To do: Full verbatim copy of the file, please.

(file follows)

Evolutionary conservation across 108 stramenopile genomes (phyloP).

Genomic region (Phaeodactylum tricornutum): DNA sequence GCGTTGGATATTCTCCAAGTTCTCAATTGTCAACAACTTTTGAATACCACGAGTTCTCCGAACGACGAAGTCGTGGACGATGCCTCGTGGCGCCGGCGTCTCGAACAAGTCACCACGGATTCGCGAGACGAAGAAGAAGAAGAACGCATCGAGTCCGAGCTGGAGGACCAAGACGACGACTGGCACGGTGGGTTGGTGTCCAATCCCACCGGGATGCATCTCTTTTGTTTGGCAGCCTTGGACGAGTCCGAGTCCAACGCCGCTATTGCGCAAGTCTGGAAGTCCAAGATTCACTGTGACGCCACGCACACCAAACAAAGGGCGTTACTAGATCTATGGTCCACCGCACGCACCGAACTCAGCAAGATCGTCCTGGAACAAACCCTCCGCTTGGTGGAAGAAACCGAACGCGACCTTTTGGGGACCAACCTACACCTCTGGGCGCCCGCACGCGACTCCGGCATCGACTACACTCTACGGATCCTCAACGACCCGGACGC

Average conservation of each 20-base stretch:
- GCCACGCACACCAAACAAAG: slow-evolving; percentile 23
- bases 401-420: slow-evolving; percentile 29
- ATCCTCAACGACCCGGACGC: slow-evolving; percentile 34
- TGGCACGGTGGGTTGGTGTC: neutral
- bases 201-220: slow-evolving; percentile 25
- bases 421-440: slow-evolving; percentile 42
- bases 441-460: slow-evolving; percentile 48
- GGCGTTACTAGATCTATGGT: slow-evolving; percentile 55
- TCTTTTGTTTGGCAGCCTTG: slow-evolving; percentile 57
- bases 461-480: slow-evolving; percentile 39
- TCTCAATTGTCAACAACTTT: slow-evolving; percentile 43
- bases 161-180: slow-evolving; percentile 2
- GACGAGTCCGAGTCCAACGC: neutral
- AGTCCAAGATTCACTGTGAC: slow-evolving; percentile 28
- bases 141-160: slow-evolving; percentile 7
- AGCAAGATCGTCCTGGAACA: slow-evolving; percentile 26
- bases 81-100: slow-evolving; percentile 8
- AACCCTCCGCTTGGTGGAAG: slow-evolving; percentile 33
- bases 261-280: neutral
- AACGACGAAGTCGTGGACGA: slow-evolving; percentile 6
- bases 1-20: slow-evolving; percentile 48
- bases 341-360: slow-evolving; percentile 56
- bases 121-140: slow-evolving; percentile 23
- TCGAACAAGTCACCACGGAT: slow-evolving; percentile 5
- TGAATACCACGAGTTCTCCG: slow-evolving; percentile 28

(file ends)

Evolutionary conservation across 108 stramenopile genomes (phyloP).

Genomic region (Phaeodactylum tricornutum): DNA sequence GCGTTGGATATTCTCCAAGTTCTCAATTGTCAACAACTTTTGAATACCACGAGTTCTCCGAACGACGAAGTCGTGGACGATGCCTCGTGGCGCCGGCGTCTCGAACAAGTCACCACGGATTCGCGAGACGAAGAAGAAGAAGAACGCATCGAGTCCGAGCTGGAGGACCAAGACGACGACTGGCACGGTGGGTTGGTGTCCAATCCCACCGGGATGCATCTCTTTTGTTTGGCAGCCTTGGACGAGTCCGAGTCCAACGCCGCTATTGCGCAAGTCTGGAAGTCCAAGATTCACTGTGACGCCACGCACACCAAACAAAGGGCGTTACTAGATCTATGGTCCACCGCACGCACCGAACTCAGCAAGATCGTCCTGGAACAAACCCTCCGCTTGGTGGAAGAAACCGAACGCGACCTTTTGGGGACCAACCTACACCTCTGGGCGCCCGCACGCGACTCCGGCATCGACTACACTCTACGGATCCTCAACGACCCGGACGC

Average conservation of each 20-base stretch:
- GCCACGCACACCAAACAAAG: slow-evolving; percentile 23
- bases 401-420: slow-evolving; percentile 29
- ATCCTCAACGACCCGGACGC: slow-evolving; percentile 34
- TGGCACGGTGGGTTGGTGTC: neutral
- bases 201-220: slow-evolving; percentile 25
- bases 421-440: slow-evolving; percentile 42
- bases 441-460: slow-evolving; percentile 48
- GGCGTTACTAGATCTATGGT: slow-evolving; percentile 55
- TCTTTTGTTTGGCAGCCTTG: slow-evolving; percentile 57
- bases 461-480: slow-evolving; percentile 39
- TCTCAATTGTCAACAACTTT: slow-evolving; percentile 43
- bases 161-180: slow-evolving; percentile 2
- GACGAGTCCGAGTCCAACGC: neutral
- AGTCCAAGATTCACTGTGAC: slow-evolving; percentile 28
- bases 141-160: slow-evolving; percentile 7
- AGCAAGATCGTCCTGGAACA: slow-evolving; percentile 26
- bases 81-100: slow-evolving; percentile 8
- AACCCTCCGCTTGGTGGAAG: slow-evolving; percentile 33
- bases 261-280: neutral
- AACGACGAAGTCGTGGACGA: slow-evolving; percentile 6
- bases 1-20: slow-evolving; percentile 48
- bases 341-360: slow-evolving; percentile 56
- bases 121-140: slow-evolving; percentile 23
- TCGAACAAGTCACCACGGAT: slow-evolving; percentile 5
- TGAATACCACGAGTTCTCCG: slow-evolving; percentile 28